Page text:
AccScience Publishing / IJPS / Volume 8 / Issue 1 / DOI: 10.18063/ijps.v8i1.1308
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RESEARCH ARTICLE

Self-reported hearing loss, hearing aid use, and cognitive function among U.S. older adults

Jessica S. West1,2* Sherri L. Smith1,2,3 Matthew E. Dupre1,2,4
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1 Center for the Study of Aging and Human Development, Duke University, Durham, North Carolina, USA
2 Department of Population Health Sciences, Duke University, Durham, North Carolina, USA
3 Department of Head and Neck Surgery and Communication Sciences, Duke University Durham, North Carolina, USA
4 Department of Sociology, Duke University, Durham, North Carolina, USA
IJPS 2022 , 8(1), 17–26; https://doi.org/10.18063/ijps.v8i1.1308
© 2022 by the Authors. Licensee AccScience Publishing, Singapore. This article is an open access article distributed under the terms and conditions of the Creative Commons Attribution -Noncommercial 4.0 International License (CC BY-NC 4.0) ( https://creativecommons.org/licenses/by-nc/4.0/ )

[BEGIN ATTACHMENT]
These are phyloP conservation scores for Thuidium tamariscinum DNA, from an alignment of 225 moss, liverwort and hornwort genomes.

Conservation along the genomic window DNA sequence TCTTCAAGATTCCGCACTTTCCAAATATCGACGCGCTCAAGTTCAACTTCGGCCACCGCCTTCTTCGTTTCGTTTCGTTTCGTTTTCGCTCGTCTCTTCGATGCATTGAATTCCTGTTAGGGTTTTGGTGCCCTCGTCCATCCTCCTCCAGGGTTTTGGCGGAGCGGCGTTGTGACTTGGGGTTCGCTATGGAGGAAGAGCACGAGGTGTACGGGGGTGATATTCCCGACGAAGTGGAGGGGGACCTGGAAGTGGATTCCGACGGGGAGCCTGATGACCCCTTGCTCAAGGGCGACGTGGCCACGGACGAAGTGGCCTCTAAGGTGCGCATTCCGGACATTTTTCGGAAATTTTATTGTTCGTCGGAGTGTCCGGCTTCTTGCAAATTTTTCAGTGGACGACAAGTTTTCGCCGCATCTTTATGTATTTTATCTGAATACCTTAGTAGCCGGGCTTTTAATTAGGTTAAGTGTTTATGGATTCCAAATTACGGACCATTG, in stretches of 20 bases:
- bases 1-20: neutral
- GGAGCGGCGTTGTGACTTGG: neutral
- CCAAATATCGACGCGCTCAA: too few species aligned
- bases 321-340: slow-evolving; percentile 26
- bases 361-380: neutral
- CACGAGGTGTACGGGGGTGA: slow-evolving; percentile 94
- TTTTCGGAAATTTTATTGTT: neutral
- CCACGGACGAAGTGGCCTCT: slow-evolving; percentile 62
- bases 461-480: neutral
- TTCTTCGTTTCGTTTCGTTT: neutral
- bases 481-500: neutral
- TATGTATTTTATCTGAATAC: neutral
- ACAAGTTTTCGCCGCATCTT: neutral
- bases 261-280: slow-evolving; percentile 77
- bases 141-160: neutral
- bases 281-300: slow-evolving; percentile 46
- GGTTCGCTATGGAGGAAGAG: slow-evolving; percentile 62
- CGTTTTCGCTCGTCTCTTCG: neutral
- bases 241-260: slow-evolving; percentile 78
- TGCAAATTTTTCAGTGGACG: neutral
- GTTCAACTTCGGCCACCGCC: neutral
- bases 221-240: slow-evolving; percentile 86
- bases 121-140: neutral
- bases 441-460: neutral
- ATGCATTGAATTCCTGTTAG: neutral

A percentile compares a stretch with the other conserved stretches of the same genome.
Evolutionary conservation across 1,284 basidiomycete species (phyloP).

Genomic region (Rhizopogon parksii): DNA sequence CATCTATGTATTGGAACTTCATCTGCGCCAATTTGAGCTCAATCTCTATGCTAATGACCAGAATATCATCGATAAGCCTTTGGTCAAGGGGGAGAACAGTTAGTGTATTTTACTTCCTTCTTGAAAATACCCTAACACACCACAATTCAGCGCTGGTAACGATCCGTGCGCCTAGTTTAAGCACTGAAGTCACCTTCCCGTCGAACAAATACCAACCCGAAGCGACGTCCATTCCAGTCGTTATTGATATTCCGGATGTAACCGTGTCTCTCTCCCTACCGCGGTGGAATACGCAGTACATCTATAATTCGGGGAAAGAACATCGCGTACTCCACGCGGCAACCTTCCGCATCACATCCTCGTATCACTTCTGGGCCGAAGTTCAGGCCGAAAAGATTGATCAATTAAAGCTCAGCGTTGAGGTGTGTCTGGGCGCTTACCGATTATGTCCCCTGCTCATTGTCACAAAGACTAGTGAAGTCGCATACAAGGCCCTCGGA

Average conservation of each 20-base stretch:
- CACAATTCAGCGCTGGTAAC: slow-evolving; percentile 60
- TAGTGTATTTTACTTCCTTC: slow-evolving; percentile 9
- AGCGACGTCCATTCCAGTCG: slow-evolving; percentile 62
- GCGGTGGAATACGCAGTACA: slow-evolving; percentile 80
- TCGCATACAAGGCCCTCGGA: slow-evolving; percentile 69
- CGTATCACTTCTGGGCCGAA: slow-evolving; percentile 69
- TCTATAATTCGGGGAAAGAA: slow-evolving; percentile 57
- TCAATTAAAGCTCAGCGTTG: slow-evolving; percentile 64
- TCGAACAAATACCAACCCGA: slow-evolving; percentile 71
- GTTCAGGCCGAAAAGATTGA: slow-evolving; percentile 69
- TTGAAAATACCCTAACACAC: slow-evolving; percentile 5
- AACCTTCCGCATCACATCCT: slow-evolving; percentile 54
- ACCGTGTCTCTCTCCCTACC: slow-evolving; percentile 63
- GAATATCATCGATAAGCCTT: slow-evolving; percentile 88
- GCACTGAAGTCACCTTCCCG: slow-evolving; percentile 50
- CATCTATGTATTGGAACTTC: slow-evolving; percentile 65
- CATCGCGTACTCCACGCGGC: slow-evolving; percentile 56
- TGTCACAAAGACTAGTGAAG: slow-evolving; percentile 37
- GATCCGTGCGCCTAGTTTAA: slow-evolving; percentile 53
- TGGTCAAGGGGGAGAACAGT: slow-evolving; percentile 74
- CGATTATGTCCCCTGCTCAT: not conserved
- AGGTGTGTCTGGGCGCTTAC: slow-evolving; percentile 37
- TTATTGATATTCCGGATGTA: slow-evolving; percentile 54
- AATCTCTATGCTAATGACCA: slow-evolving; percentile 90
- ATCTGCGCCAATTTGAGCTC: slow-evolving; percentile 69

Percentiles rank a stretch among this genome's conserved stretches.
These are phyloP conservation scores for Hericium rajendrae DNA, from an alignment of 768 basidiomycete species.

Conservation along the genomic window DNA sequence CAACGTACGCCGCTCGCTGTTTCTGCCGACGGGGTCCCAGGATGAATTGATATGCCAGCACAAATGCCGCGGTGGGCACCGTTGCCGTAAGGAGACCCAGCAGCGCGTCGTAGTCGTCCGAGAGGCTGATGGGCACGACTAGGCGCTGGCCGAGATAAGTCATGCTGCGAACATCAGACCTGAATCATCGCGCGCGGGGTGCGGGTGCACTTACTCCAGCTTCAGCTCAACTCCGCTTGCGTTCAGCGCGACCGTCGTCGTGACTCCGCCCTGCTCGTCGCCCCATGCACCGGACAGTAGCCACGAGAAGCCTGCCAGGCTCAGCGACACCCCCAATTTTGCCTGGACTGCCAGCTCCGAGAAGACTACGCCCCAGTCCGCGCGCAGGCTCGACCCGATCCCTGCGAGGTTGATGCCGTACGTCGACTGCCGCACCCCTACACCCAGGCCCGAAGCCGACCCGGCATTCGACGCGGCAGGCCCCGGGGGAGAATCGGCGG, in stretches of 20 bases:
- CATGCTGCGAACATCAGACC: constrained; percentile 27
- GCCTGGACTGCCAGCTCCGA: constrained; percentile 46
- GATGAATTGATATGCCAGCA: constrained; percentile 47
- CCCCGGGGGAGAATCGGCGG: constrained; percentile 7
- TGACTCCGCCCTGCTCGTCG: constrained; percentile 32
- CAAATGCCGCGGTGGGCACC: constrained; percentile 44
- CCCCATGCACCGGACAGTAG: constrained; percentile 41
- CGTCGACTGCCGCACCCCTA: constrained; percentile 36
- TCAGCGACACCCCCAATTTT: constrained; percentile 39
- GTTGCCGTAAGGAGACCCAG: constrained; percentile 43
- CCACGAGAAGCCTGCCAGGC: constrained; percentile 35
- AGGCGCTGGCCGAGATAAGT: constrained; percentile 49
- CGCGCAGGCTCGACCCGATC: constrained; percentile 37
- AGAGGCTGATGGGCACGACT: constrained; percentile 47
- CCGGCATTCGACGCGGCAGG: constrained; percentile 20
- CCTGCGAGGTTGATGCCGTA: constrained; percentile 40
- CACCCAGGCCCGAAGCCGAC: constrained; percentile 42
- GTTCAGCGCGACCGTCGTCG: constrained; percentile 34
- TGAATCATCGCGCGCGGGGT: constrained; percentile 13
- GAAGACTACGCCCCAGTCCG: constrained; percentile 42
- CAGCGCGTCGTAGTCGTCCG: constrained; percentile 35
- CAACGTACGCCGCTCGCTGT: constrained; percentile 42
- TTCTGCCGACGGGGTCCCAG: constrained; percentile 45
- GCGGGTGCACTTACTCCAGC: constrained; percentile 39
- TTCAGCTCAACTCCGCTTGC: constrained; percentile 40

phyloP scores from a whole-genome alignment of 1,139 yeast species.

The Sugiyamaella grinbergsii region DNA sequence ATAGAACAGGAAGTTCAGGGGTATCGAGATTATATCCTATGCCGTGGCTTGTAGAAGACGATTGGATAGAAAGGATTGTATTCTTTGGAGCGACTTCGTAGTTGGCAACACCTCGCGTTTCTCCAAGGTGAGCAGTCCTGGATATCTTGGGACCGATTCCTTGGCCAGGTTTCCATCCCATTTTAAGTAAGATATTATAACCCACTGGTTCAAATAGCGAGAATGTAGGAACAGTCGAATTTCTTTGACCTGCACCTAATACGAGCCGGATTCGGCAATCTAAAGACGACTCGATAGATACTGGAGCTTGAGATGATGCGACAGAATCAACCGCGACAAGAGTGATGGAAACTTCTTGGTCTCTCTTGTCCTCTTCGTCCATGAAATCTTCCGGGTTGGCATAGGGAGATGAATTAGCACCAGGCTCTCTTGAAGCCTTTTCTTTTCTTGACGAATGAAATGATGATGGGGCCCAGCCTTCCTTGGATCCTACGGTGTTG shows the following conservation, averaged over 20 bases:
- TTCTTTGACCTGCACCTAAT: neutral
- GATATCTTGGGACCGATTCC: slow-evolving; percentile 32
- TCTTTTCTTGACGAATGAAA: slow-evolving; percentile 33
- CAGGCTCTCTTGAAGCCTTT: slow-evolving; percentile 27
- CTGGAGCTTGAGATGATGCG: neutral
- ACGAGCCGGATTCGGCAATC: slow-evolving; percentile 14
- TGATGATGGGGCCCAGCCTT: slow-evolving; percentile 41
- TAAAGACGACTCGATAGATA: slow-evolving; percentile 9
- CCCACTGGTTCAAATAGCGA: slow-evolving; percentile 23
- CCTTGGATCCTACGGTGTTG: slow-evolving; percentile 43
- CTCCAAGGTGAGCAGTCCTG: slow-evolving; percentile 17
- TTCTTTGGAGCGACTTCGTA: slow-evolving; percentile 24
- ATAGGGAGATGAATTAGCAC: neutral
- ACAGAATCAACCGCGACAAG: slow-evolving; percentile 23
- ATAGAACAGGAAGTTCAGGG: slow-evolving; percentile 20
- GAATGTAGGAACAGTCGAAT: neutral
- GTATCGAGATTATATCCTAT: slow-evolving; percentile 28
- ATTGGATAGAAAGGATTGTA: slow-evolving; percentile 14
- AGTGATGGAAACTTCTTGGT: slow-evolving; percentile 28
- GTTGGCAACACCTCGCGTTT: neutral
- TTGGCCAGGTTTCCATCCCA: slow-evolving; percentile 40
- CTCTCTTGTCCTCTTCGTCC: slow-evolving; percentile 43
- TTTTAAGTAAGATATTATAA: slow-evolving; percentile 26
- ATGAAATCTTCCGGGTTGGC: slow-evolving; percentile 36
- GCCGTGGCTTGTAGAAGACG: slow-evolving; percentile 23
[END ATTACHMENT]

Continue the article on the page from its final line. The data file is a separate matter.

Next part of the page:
Abstract

There has been increasing attention to the role of hearing loss as a potentially modifiable risk factor for Alzheimer’s disease and related dementias. However, more nationally-representative studies are needed to understand the co-occurring changes in hearing loss and cognitive function in older adults over time, and how hearing aid use might influence this association. The purpose of this report is to examine how age-related changes in hearing loss and hearing aid use are associated with trajectories of cognitive function in a nationally-representative sample of U.S. older adults. We used 11 waves of longitudinal data from the Health and Retirement Study (HRS) from 1998 to 2018 to examine changes in self-reported hearing loss, hearing aid use, and cognitive function in adults 65 and older by race and ethnicity. Results from mixed models showed that greater levels of hearing loss were associated with lower levels of cognitive function at age 65 in non-Hispanic White, non-Hispanic Black, and Hispanic older adults. We also found that the associations diminished across age in White and Black individuals; but remained persistent in Hispanic individuals. The use of hearing aids was not associated with cognitive function in Black older adults but appeared protective for White and Hispanic older adults. Overall, the findings from this report suggest that the timely identification of hearing loss and subsequent acquisition of hearing aids may be important considerations for reducing declines in cognitive function that manifests differently in U.S. population subgroups.

Keywords
Hearing loss
Cognitive decline
Dementia
Racial/ethnic disparities
Longitudinal trajectories
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International Journal of Population Studies, Electronic ISSN: 2424-8606 Print ISSN: 2424-8150, Published by AccScience Publishing